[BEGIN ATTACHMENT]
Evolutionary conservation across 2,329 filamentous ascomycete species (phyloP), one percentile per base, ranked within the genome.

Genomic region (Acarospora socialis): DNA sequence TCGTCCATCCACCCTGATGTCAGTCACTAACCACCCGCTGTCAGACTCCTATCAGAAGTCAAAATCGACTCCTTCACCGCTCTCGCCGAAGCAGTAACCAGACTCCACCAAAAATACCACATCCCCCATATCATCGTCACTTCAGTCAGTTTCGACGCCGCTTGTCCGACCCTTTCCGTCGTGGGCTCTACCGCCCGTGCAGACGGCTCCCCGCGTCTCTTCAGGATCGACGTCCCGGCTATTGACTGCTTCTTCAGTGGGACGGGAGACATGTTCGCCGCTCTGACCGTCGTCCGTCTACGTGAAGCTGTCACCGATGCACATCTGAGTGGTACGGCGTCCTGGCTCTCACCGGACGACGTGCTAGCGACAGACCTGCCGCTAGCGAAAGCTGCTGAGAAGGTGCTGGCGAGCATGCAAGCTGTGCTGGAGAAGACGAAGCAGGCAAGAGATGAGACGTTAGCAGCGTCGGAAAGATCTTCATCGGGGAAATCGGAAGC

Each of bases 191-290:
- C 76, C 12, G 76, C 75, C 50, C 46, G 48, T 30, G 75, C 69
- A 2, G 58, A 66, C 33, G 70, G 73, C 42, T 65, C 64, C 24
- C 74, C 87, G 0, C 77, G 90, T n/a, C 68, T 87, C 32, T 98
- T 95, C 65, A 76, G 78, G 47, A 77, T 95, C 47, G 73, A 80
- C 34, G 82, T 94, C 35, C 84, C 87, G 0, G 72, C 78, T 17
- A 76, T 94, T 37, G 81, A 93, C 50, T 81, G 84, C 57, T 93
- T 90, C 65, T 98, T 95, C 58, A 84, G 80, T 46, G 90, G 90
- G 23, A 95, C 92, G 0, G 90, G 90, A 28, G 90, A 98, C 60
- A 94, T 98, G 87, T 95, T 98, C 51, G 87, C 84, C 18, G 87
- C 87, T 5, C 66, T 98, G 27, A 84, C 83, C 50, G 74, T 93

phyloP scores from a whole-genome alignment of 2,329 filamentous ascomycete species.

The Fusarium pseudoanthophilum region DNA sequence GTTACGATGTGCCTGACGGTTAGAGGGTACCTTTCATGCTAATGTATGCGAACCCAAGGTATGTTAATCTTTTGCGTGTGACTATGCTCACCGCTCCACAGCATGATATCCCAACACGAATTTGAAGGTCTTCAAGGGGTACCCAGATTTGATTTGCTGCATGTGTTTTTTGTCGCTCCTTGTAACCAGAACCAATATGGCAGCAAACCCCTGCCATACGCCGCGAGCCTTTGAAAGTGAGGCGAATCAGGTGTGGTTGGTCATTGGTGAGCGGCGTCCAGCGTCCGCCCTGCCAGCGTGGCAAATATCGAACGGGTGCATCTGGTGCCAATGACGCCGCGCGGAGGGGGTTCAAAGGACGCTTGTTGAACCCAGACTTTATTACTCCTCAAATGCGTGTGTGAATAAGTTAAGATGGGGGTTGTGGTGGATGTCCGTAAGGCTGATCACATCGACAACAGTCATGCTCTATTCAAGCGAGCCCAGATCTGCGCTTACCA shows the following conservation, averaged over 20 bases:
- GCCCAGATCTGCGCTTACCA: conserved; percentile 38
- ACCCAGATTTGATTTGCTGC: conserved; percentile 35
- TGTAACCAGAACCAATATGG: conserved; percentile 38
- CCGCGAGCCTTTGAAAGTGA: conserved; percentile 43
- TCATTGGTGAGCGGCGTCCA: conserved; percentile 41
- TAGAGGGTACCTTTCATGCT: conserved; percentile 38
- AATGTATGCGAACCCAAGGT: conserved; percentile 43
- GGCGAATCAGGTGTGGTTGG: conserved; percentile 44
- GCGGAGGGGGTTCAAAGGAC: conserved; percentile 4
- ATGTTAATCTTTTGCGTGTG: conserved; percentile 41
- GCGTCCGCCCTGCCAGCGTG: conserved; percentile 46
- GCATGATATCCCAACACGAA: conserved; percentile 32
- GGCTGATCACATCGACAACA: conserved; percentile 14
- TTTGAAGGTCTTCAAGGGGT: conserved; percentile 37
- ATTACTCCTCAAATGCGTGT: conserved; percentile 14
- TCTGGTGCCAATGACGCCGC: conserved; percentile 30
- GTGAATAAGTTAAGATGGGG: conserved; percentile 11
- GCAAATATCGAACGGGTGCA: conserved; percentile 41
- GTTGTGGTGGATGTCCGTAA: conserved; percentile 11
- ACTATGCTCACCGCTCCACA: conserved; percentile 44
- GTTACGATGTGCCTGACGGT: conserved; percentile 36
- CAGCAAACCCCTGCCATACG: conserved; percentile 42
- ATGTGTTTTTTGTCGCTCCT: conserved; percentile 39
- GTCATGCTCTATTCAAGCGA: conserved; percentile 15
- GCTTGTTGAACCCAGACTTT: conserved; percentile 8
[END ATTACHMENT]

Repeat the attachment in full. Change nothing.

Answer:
Evolutionary conservation across 2,329 filamentous ascomycete species (phyloP), one percentile per base, ranked within the genome.

Genomic region (Acarospora socialis): DNA sequence TCGTCCATCCACCCTGATGTCAGTCACTAACCACCCGCTGTCAGACTCCTATCAGAAGTCAAAATCGACTCCTTCACCGCTCTCGCCGAAGCAGTAACCAGACTCCACCAAAAATACCACATCCCCCATATCATCGTCACTTCAGTCAGTTTCGACGCCGCTTGTCCGACCCTTTCCGTCGTGGGCTCTACCGCCCGTGCAGACGGCTCCCCGCGTCTCTTCAGGATCGACGTCCCGGCTATTGACTGCTTCTTCAGTGGGACGGGAGACATGTTCGCCGCTCTGACCGTCGTCCGTCTACGTGAAGCTGTCACCGATGCACATCTGAGTGGTACGGCGTCCTGGCTCTCACCGGACGACGTGCTAGCGACAGACCTGCCGCTAGCGAAAGCTGCTGAGAAGGTGCTGGCGAGCATGCAAGCTGTGCTGGAGAAGACGAAGCAGGCAAGAGATGAGACGTTAGCAGCGTCGGAAAGATCTTCATCGGGGAAATCGGAAGC

Each of bases 191-290:
- C 76, C 12, G 76, C 75, C 50, C 46, G 48, T 30, G 75, C 69
- A 2, G 58, A 66, C 33, G 70, G 73, C 42, T 65, C 64, C 24
- C 74, C 87, G 0, C 77, G 90, T n/a, C 68, T 87, C 32, T 98
- T 95, C 65, A 76, G 78, G 47, A 77, T 95, C 47, G 73, A 80
- C 34, G 82, T 94, C 35, C 84, C 87, G 0, G 72, C 78, T 17
- A 76, T 94, T 37, G 81, A 93, C 50, T 81, G 84, C 57, T 93
- T 90, C 65, T 98, T 95, C 58, A 84, G 80, T 46, G 90, G 90
- G 23, A 95, C 92, G 0, G 90, G 90, A 28, G 90, A 98, C 60
- A 94, T 98, G 87, T 95, T 98, C 51, G 87, C 84, C 18, G 87
- C 87, T 5, C 66, T 98, G 27, A 84, C 83, C 50, G 74, T 93

phyloP scores from a whole-genome alignment of 2,329 filamentous ascomycete species.

The Fusarium pseudoanthophilum region DNA sequence GTTACGATGTGCCTGACGGTTAGAGGGTACCTTTCATGCTAATGTATGCGAACCCAAGGTATGTTAATCTTTTGCGTGTGACTATGCTCACCGCTCCACAGCATGATATCCCAACACGAATTTGAAGGTCTTCAAGGGGTACCCAGATTTGATTTGCTGCATGTGTTTTTTGTCGCTCCTTGTAACCAGAACCAATATGGCAGCAAACCCCTGCCATACGCCGCGAGCCTTTGAAAGTGAGGCGAATCAGGTGTGGTTGGTCATTGGTGAGCGGCGTCCAGCGTCCGCCCTGCCAGCGTGGCAAATATCGAACGGGTGCATCTGGTGCCAATGACGCCGCGCGGAGGGGGTTCAAAGGACGCTTGTTGAACCCAGACTTTATTACTCCTCAAATGCGTGTGTGAATAAGTTAAGATGGGGGTTGTGGTGGATGTCCGTAAGGCTGATCACATCGACAACAGTCATGCTCTATTCAAGCGAGCCCAGATCTGCGCTTACCA shows the following conservation, averaged over 20 bases:
- GCCCAGATCTGCGCTTACCA: conserved; percentile 38
- ACCCAGATTTGATTTGCTGC: conserved; percentile 35
- TGTAACCAGAACCAATATGG: conserved; percentile 38
- CCGCGAGCCTTTGAAAGTGA: conserved; percentile 43
- TCATTGGTGAGCGGCGTCCA: conserved; percentile 41
- TAGAGGGTACCTTTCATGCT: conserved; percentile 38
- AATGTATGCGAACCCAAGGT: conserved; percentile 43
- GGCGAATCAGGTGTGGTTGG: conserved; percentile 44
- GCGGAGGGGGTTCAAAGGAC: conserved; percentile 4
- ATGTTAATCTTTTGCGTGTG: conserved; percentile 41
- GCGTCCGCCCTGCCAGCGTG: conserved; percentile 46
- GCATGATATCCCAACACGAA: conserved; percentile 32
- GGCTGATCACATCGACAACA: conserved; percentile 14
- TTTGAAGGTCTTCAAGGGGT: conserved; percentile 37
- ATTACTCCTCAAATGCGTGT: conserved; percentile 14
- TCTGGTGCCAATGACGCCGC: conserved; percentile 30
- GTGAATAAGTTAAGATGGGG: conserved; percentile 11
- GCAAATATCGAACGGGTGCA: conserved; percentile 41
- GTTGTGGTGGATGTCCGTAA: conserved; percentile 11
- ACTATGCTCACCGCTCCACA: conserved; percentile 44
- GTTACGATGTGCCTGACGGT: conserved; percentile 36
- CAGCAAACCCCTGCCATACG: conserved; percentile 42
- ATGTGTTTTTTGTCGCTCCT: conserved; percentile 39
- GTCATGCTCTATTCAAGCGA: conserved; percentile 15
- GCTTGTTGAACCCAGACTTT: conserved; percentile 8